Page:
Invented Poetry Forms – The Monosyllabic Sonnet

P1010048.JPGInterestingly, you will find many invented poetry forms tend not to be created brand new from whole cloth, but rather are either a variation on an existing traditional form or a mash-up of two different ones. The former is certainly true about a form I recently discovered while perusing Miller Williams’ excellent book “Patterns of Poetry: An Encyclopedia of Forms”. Created by the British scholar, publisher, and light verse poet Frank Sidgwick in the early 20th century, the monosyllabic sonnet (also known as a word sonnet) follows most of the rules of a traditional sonnet with one exception (as its name indicates). It has 14 lines and usually uses either the rhyme scheme of an Italian or English sonnet, but each line consists of just one syllable instead of the 10 syllables of iambic pentameter. You may notice I said, “usually uses either the rhyme scheme of an Italian or English sonnet.” That is because Sidgwick’s original monosyllabic sonnet “An Aeronaut to His Lady” actually combines the two, beginning with the rhyme scheme of the opening octet of the Italian (abbaabba) and ending with the closing quatrain and couplet of the English (cdcd ee). I think you will agree when you read it below, it would be near impossible to write a more elegant and perfect monosyllabic sonnet than this:

An Aeronaut to His Lady

I
Through
Blue
Sky
Fly
To
You.
Why?

Sweet
Love,
Feet
Move
So
Slow.

–Frank Sidgwick

As you see, it is indeed a tricky form to write well, but that didn’t stop me from giving it a couple of tries. My first uses the rhyme scheme of an Italian sonnet (abbaabbacdecde):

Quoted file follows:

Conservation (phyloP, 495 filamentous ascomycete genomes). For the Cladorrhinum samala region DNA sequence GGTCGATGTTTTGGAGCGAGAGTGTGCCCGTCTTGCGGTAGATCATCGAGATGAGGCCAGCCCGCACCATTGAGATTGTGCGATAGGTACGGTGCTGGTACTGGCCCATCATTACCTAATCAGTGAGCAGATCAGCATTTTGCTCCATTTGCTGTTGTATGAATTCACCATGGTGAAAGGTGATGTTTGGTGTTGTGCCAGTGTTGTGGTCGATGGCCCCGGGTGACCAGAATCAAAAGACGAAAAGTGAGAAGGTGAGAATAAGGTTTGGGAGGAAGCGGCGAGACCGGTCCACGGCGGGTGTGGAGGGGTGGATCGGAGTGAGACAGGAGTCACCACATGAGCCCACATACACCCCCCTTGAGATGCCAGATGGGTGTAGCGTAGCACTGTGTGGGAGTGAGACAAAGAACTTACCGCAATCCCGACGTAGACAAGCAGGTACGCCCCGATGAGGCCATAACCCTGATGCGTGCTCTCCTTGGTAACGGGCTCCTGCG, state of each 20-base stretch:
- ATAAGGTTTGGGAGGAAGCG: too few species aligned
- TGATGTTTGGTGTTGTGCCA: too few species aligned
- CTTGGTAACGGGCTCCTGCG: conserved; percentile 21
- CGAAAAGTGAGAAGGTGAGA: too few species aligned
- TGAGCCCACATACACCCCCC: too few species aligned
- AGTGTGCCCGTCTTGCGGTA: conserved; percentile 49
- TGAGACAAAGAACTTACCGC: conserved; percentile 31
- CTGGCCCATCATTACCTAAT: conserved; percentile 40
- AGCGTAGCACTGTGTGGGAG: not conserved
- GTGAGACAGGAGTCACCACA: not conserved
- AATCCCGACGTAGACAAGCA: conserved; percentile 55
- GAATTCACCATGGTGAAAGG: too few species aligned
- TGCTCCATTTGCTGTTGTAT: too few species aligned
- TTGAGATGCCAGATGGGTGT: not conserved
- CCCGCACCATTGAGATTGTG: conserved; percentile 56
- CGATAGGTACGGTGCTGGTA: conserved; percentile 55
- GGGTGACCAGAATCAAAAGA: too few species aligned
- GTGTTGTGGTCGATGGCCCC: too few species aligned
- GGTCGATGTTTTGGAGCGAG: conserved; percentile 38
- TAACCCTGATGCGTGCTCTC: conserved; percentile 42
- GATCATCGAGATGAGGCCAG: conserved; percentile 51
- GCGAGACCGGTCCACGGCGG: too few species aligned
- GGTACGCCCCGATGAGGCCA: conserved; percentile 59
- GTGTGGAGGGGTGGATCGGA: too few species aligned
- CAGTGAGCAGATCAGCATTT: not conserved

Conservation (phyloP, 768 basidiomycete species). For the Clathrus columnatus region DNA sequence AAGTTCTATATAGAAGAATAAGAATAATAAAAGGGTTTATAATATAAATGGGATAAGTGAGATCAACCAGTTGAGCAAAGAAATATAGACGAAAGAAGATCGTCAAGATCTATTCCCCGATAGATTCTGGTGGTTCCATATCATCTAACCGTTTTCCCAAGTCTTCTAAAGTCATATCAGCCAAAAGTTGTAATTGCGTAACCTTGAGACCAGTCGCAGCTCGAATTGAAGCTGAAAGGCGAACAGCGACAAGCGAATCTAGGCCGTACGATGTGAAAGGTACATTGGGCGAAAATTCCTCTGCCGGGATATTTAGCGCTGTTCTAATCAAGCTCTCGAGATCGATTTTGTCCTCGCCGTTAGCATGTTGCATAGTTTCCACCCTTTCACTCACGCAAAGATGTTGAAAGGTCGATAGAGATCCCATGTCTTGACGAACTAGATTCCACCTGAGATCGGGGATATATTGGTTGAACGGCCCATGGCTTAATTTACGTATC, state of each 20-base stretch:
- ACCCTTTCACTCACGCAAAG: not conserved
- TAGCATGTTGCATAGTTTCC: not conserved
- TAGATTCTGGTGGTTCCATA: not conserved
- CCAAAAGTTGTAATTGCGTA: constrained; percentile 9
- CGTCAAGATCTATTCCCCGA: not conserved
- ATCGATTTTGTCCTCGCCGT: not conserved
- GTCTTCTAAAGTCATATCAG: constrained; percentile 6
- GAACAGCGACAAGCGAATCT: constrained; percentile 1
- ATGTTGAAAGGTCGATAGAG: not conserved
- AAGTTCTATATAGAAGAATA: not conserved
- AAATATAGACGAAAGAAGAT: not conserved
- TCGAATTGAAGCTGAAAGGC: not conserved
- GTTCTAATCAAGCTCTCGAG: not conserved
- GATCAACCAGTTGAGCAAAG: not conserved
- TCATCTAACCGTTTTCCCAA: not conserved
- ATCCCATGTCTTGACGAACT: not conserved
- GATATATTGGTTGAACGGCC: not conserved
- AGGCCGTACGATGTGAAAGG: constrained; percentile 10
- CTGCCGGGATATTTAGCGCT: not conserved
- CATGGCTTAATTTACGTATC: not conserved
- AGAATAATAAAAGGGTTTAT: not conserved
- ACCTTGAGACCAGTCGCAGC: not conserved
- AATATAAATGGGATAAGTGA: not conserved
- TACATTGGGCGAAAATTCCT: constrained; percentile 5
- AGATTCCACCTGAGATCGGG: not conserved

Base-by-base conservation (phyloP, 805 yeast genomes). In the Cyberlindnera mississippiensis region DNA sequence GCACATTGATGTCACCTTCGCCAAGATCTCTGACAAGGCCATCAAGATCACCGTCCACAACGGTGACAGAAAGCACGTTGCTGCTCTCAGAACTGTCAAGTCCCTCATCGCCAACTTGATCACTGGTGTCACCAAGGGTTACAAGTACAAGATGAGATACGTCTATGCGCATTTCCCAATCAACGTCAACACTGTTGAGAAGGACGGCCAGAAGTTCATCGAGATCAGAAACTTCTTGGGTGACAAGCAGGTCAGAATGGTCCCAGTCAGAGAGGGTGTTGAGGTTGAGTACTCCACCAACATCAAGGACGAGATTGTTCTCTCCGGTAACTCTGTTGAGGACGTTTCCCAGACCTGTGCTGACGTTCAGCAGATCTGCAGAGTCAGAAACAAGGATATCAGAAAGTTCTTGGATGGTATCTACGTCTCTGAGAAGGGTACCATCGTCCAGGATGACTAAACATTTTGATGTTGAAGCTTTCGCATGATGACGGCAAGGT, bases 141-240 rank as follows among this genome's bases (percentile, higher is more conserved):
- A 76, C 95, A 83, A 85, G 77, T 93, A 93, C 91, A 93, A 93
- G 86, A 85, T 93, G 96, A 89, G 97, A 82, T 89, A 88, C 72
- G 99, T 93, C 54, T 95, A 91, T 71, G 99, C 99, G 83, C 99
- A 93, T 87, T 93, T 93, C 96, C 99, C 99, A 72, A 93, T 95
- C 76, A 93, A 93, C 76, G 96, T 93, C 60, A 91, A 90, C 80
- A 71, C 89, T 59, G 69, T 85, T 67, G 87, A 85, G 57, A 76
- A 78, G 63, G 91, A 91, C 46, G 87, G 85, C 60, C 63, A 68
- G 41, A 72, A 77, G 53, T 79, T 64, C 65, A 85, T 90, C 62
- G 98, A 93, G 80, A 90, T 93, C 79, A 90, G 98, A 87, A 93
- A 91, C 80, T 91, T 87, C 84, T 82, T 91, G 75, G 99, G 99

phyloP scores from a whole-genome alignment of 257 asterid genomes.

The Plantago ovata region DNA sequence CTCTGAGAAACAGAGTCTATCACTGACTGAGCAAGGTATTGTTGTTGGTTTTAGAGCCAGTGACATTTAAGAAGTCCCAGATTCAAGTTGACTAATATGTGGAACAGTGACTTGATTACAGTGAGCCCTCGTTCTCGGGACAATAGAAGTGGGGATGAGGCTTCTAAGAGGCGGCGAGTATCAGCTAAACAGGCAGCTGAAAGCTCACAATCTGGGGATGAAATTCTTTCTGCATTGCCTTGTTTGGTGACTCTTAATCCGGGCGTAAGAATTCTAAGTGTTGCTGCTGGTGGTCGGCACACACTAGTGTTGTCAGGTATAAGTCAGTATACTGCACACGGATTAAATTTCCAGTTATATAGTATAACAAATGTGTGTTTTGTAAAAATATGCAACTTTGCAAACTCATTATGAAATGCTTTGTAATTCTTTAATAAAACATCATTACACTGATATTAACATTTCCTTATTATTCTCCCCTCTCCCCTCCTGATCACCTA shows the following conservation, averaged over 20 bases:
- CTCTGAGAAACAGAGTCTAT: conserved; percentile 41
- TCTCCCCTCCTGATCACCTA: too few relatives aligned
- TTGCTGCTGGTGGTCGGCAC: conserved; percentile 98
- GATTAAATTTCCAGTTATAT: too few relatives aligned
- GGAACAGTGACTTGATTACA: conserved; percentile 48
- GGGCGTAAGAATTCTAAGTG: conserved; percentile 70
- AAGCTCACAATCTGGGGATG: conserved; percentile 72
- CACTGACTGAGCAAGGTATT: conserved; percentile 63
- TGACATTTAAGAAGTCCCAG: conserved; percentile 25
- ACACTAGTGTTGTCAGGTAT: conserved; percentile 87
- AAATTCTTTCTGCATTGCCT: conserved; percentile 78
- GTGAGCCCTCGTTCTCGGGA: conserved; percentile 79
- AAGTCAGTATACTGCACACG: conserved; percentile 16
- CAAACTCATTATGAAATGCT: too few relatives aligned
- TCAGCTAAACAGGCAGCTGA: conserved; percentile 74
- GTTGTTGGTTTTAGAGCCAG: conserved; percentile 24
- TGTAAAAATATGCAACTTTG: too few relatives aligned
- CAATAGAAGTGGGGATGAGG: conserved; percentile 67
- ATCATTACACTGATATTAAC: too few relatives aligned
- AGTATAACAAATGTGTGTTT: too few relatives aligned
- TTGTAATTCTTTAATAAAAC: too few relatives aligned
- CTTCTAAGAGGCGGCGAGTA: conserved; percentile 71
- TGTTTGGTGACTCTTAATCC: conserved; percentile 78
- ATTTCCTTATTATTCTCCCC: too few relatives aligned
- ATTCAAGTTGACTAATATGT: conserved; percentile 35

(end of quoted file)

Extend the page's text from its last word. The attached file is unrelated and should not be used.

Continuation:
To My Little Boy
(Who Doesn’t Want to Go Home Quite Yet)

Why
Do
You
Cry,
My
True
Blue
Guy?

Be
Still.
Hey,
We
Will
Stay…

The second is my take on a monosyllabic sonnet utilizing the English sonnet rhyme scheme of ababcdcdefefgg:

Elegy For an Aspiring Surfer/Gravedigger Who Drowned

For
Bob,
Poor
Slob,
You
Tried
To
Ride
Big
Waves,
Dig
Graves –
Boo
Hoo!

If you do decide to take up the challenge of trying to write your own monosyllabic sonnets (and I hope you do), my advice is to do what I recommended with previously discussed poetry forms with minimal words (such as the rothko, the two-by-four, and the Lewis Carroll square poem) and come up with appropriate titles to provide exposition and set up the premise of your poems. Monosyllabic sonnets are a bit difficult to write, so don’t get discouraged! Just keep playing with the form until you come up with something that you feel works for you. And please don’t be shy about sharing your efforts. I’d love to see them!

21 thoughts on “Invented Poetry Forms – The Monosyllabic Sonnet

    1. You are very welcome, Jamie! I do highly recommend William’s book, it is such a great resource for any one interested in poetic forms. However I do want to let you know that Williams does not actually give this quirky variation of the sonnet a name (I dubbed it a monosyllabic sonnet myself) or credit its creator (I was able to discover it was Frank Sidgwick with a little research on the web).

      Liked by 2 people

  1. I very much enjoyed your post regarding this quirky poetic form, this is my first attempt, I hope you may enjoy my try at writing in the form. And thank you, for bringing the Monosyllabic Sonnet to my attention!

    Spenserian sonnet form

    On the question of whether or not
    this is love, with somewhat blunt answer …

    Why
    now?
    Try!
    How?

    Thou
    states
    frau
    hates,

    baits
    you …
    Fate’s
    true –

    Love?
    Shove!

    Liked by 1 person

      1. Thank you Paul, I love finding new poetic challenges to try out! I’m very fond of sonnets, and this new, (to me), scaled back version appealed to me immediately when I read about it in the email telling me about it on your blog!

        Liked by 1 person

      2. You are very welcome, Carolyn! I too have a fondness for sonnets and even created a variation of my own which is basically a traditional sonnet with a unique rhyme scheme. Perhaps I will publish it here on my blog in the near future.

        Like

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